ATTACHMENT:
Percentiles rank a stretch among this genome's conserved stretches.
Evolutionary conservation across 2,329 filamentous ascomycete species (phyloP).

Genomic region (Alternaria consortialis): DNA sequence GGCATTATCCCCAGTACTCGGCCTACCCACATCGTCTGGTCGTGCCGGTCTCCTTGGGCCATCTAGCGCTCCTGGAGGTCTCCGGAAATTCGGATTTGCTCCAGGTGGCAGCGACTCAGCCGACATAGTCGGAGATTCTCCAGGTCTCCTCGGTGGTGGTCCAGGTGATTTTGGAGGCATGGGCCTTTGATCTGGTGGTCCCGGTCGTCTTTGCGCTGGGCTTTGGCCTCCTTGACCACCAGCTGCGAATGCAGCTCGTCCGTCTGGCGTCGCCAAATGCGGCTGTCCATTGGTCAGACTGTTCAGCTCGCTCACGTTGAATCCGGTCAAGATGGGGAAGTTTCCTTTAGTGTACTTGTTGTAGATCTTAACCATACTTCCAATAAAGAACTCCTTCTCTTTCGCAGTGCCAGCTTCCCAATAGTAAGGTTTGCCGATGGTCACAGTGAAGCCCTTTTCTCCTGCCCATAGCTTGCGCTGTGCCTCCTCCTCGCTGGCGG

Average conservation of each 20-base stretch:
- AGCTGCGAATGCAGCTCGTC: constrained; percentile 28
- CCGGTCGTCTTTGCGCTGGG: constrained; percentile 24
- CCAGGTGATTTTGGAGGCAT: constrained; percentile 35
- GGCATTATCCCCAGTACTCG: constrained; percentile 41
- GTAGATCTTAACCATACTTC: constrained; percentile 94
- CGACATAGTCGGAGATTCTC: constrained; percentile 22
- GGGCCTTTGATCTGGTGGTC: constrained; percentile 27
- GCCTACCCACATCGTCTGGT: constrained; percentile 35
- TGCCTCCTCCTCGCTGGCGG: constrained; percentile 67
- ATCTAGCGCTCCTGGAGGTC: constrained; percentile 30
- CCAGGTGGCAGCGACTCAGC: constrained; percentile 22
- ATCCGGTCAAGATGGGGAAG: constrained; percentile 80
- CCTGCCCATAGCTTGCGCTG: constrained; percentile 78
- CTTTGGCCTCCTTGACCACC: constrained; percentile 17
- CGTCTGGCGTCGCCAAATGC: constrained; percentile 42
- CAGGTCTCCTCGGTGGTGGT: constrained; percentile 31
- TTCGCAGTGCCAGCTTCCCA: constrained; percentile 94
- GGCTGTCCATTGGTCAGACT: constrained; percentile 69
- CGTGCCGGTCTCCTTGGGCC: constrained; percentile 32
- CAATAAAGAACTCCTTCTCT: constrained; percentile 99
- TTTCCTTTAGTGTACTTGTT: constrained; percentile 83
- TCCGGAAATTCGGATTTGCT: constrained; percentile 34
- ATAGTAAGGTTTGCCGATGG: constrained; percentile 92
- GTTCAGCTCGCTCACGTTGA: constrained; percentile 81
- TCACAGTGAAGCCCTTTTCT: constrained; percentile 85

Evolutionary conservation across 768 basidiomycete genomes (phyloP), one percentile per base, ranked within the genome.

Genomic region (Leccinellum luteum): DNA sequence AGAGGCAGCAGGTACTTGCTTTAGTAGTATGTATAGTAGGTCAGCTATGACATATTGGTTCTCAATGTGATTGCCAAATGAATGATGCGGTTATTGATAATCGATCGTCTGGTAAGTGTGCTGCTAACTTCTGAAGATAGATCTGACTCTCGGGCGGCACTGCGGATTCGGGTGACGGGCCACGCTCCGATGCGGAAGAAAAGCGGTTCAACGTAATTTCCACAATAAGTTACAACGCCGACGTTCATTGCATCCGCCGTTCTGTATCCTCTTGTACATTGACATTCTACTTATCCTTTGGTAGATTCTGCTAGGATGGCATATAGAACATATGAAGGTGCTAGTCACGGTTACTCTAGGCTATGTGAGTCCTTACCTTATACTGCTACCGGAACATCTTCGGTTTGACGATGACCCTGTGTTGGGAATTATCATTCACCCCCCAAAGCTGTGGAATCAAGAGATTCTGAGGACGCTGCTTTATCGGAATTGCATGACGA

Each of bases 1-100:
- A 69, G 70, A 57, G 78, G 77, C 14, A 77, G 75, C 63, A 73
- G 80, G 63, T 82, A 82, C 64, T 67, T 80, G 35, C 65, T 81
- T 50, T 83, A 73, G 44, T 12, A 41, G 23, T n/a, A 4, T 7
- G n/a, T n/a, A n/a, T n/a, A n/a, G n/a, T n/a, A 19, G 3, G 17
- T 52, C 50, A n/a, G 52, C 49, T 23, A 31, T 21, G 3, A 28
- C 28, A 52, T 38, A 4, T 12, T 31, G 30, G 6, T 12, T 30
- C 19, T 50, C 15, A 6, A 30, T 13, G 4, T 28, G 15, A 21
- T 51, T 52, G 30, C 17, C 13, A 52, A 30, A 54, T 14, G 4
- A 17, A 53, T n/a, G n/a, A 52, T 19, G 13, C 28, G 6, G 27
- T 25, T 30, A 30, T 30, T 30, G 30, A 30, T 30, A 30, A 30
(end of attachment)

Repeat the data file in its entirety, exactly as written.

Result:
Percentiles rank a stretch among this genome's conserved stretches.
Evolutionary conservation across 2,329 filamentous ascomycete species (phyloP).

Genomic region (Alternaria consortialis): DNA sequence GGCATTATCCCCAGTACTCGGCCTACCCACATCGTCTGGTCGTGCCGGTCTCCTTGGGCCATCTAGCGCTCCTGGAGGTCTCCGGAAATTCGGATTTGCTCCAGGTGGCAGCGACTCAGCCGACATAGTCGGAGATTCTCCAGGTCTCCTCGGTGGTGGTCCAGGTGATTTTGGAGGCATGGGCCTTTGATCTGGTGGTCCCGGTCGTCTTTGCGCTGGGCTTTGGCCTCCTTGACCACCAGCTGCGAATGCAGCTCGTCCGTCTGGCGTCGCCAAATGCGGCTGTCCATTGGTCAGACTGTTCAGCTCGCTCACGTTGAATCCGGTCAAGATGGGGAAGTTTCCTTTAGTGTACTTGTTGTAGATCTTAACCATACTTCCAATAAAGAACTCCTTCTCTTTCGCAGTGCCAGCTTCCCAATAGTAAGGTTTGCCGATGGTCACAGTGAAGCCCTTTTCTCCTGCCCATAGCTTGCGCTGTGCCTCCTCCTCGCTGGCGG

Average conservation of each 20-base stretch:
- AGCTGCGAATGCAGCTCGTC: constrained; percentile 28
- CCGGTCGTCTTTGCGCTGGG: constrained; percentile 24
- CCAGGTGATTTTGGAGGCAT: constrained; percentile 35
- GGCATTATCCCCAGTACTCG: constrained; percentile 41
- GTAGATCTTAACCATACTTC: constrained; percentile 94
- CGACATAGTCGGAGATTCTC: constrained; percentile 22
- GGGCCTTTGATCTGGTGGTC: constrained; percentile 27
- GCCTACCCACATCGTCTGGT: constrained; percentile 35
- TGCCTCCTCCTCGCTGGCGG: constrained; percentile 67
- ATCTAGCGCTCCTGGAGGTC: constrained; percentile 30
- CCAGGTGGCAGCGACTCAGC: constrained; percentile 22
- ATCCGGTCAAGATGGGGAAG: constrained; percentile 80
- CCTGCCCATAGCTTGCGCTG: constrained; percentile 78
- CTTTGGCCTCCTTGACCACC: constrained; percentile 17
- CGTCTGGCGTCGCCAAATGC: constrained; percentile 42
- CAGGTCTCCTCGGTGGTGGT: constrained; percentile 31
- TTCGCAGTGCCAGCTTCCCA: constrained; percentile 94
- GGCTGTCCATTGGTCAGACT: constrained; percentile 69
- CGTGCCGGTCTCCTTGGGCC: constrained; percentile 32
- CAATAAAGAACTCCTTCTCT: constrained; percentile 99
- TTTCCTTTAGTGTACTTGTT: constrained; percentile 83
- TCCGGAAATTCGGATTTGCT: constrained; percentile 34
- ATAGTAAGGTTTGCCGATGG: constrained; percentile 92
- GTTCAGCTCGCTCACGTTGA: constrained; percentile 81
- TCACAGTGAAGCCCTTTTCT: constrained; percentile 85

Evolutionary conservation across 768 basidiomycete genomes (phyloP), one percentile per base, ranked within the genome.

Genomic region (Leccinellum luteum): DNA sequence AGAGGCAGCAGGTACTTGCTTTAGTAGTATGTATAGTAGGTCAGCTATGACATATTGGTTCTCAATGTGATTGCCAAATGAATGATGCGGTTATTGATAATCGATCGTCTGGTAAGTGTGCTGCTAACTTCTGAAGATAGATCTGACTCTCGGGCGGCACTGCGGATTCGGGTGACGGGCCACGCTCCGATGCGGAAGAAAAGCGGTTCAACGTAATTTCCACAATAAGTTACAACGCCGACGTTCATTGCATCCGCCGTTCTGTATCCTCTTGTACATTGACATTCTACTTATCCTTTGGTAGATTCTGCTAGGATGGCATATAGAACATATGAAGGTGCTAGTCACGGTTACTCTAGGCTATGTGAGTCCTTACCTTATACTGCTACCGGAACATCTTCGGTTTGACGATGACCCTGTGTTGGGAATTATCATTCACCCCCCAAAGCTGTGGAATCAAGAGATTCTGAGGACGCTGCTTTATCGGAATTGCATGACGA

Each of bases 1-100:
- A 69, G 70, A 57, G 78, G 77, C 14, A 77, G 75, C 63, A 73
- G 80, G 63, T 82, A 82, C 64, T 67, T 80, G 35, C 65, T 81
- T 50, T 83, A 73, G 44, T 12, A 41, G 23, T n/a, A 4, T 7
- G n/a, T n/a, A n/a, T n/a, A n/a, G n/a, T n/a, A 19, G 3, G 17
- T 52, C 50, A n/a, G 52, C 49, T 23, A 31, T 21, G 3, A 28
- C 28, A 52, T 38, A 4, T 12, T 31, G 30, G 6, T 12, T 30
- C 19, T 50, C 15, A 6, A 30, T 13, G 4, T 28, G 15, A 21
- T 51, T 52, G 30, C 17, C 13, A 52, A 30, A 54, T 14, G 4
- A 17, A 53, T n/a, G n/a, A 52, T 19, G 13, C 28, G 6, G 27
- T 25, T 30, A 30, T 30, T 30, G 30, A 30, T 30, A 30, A 30